Unless you’re living under a rock, you’ve probably seen the headlines celebrating the record number of women are running for office this year. Female candidates and voters are flooding ballots and polls across the country ahead of the November midterms. At stake? History-making candidacies and the country’s future (NBD).
Are you looking to better understand what led us to this “pink wave”? Get psyched to celebrate the many women who will be sworn in next year? Prepare to run for office yourself? Scouted has you covered. With just a few weeks to go, until the November 6 election, we’ve rounded up a list of books that will educate and inspire you ahead of this historic vote.
One reason women are flocking to politics this year? They’re pissed. Get schooled on the past (and power) of female anger courtesy of New York columnist Rebecca Traister’s latest tome. And ICYMI, Traister’s books on the single women’s serious impact on society and the women of the barrier-busting 2008 election are must-reads, too.
Good and Mad: The Revolutionary Power of Women's Anger by Rebecca Traister, $12.99 Kindle edition on Amazon.
So, why do we need more women in Washington? And how exactly do things change when women have a seat at the lawmaking table? Researchers at the Center for American Women & Politics at Rutgers University talked to dozens of current and former female members of Congress to find out and published their answers in this just-released book.
A Seat at the Table: Congresswoman's Perspective on Why Their Presence Matters by Kelly Dittmar, Kira Sanbonmatsu, and Susan J. Carroll, $18.99 Kindle edition on Amazon.
Looking for guidance on how to inject intersectionality into the organizing space? Add activist Charlene Carruthers’ groundbreaking manifesto, praised as a “handbook for the revolution,” to your to-do list, just ahead of “create a more woke world.”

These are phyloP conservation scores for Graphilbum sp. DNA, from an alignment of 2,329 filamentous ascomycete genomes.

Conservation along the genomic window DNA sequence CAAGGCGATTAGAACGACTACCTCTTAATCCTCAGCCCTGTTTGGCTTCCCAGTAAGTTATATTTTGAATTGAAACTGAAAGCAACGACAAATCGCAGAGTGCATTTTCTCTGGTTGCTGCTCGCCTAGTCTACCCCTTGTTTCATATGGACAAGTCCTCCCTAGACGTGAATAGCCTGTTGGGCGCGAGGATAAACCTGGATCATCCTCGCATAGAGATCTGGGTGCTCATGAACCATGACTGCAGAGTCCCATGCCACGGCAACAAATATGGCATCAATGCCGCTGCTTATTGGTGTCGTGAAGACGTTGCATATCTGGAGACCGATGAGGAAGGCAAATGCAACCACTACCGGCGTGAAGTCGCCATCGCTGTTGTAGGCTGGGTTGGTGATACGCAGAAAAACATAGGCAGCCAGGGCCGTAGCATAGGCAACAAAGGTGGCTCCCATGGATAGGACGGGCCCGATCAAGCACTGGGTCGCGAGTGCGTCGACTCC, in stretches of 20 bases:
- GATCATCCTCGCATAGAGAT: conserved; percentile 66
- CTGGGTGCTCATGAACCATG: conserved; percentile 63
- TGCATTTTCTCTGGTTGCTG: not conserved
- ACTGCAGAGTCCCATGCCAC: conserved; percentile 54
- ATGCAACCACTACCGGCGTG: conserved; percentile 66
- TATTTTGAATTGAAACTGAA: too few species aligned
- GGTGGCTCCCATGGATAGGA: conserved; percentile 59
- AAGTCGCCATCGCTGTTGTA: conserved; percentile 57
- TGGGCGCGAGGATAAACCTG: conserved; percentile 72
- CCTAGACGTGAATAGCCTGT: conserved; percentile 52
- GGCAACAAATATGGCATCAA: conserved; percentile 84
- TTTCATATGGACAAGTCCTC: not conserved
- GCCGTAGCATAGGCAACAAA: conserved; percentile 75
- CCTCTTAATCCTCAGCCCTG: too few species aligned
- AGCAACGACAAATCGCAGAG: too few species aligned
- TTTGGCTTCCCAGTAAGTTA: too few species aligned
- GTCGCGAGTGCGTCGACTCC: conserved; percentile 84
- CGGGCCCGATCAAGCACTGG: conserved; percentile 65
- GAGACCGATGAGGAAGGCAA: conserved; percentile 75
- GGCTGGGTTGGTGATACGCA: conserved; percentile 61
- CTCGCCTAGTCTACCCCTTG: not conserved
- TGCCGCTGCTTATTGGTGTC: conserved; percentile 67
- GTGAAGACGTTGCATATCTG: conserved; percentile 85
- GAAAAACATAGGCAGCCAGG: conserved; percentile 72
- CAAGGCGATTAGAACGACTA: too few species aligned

Unapologetic: A Black, Queer, and Feminist Mandate for Radical Movements by Charlene Carruthers, $20.66 hardcover on Amazon.
It’s never a surprise to see politicians with (rumored) presidential ambitions pen a book pre-run (See: Hillary Clinton, Amy Klobuchar, Elizabeth Warren). But U.S. Sen. Kirsten Gillibrand’s 2015 contribution to the genre also serves as a call to action to get involved yourself.
Off The Sidelines: Speak Up, Be Fearless & Change Your World, by Kirsten Gillibrand, $12.43 on Amazon
This year’s surge in women running is concentrated on the left. But GOP women break barriers, too. This book from a trio of reporters with the The Salt Lake Tribune charts the career of Utah’s own Rep. Mia Love — the nation’s first black Republican congresswoman.
Mia Love: The Rise, Stumble & Resurgence of the Next GOP Star, by Matt Canham, Robert Gehrke and Thomas Burr, $3.99 Kindle edition on Amazon.
#TreatYoSelf to this treatise on local government pride from the (fictional) poster woman for civic engagement before bingeing a season (or six) of “Parks and Recreation” to get in the mood for some change-making.
Want to run for office but have no idea where to start? Have no fear. This handy guide draws from the experiences of real life female candidates to break down the basics of what it takes in practical and motivational terms.
Every Day Is Election Day: A Woman's Guide to Winning Any Office, from the PTA to the White House by Rebecca Sive, $13.83 on Amazon.
It’s never too early to start preparing the next generation of female leaders. Share this tale of a young girl’s quest to become the first woman in the White House with the wee ones in your life.
Yes, increasing the number of women in elected office is essential. But politics isn’t the only sector where gender parity is seriously lagging. That’s not to say there haven’t been major strides made. Get inspired with this collection of stories about women breaking barriers across industries.
Women Who Launch: The Women Who Shattered Glass Ceilings by Marlene Wagman-Gell, $11.52 on Amazon.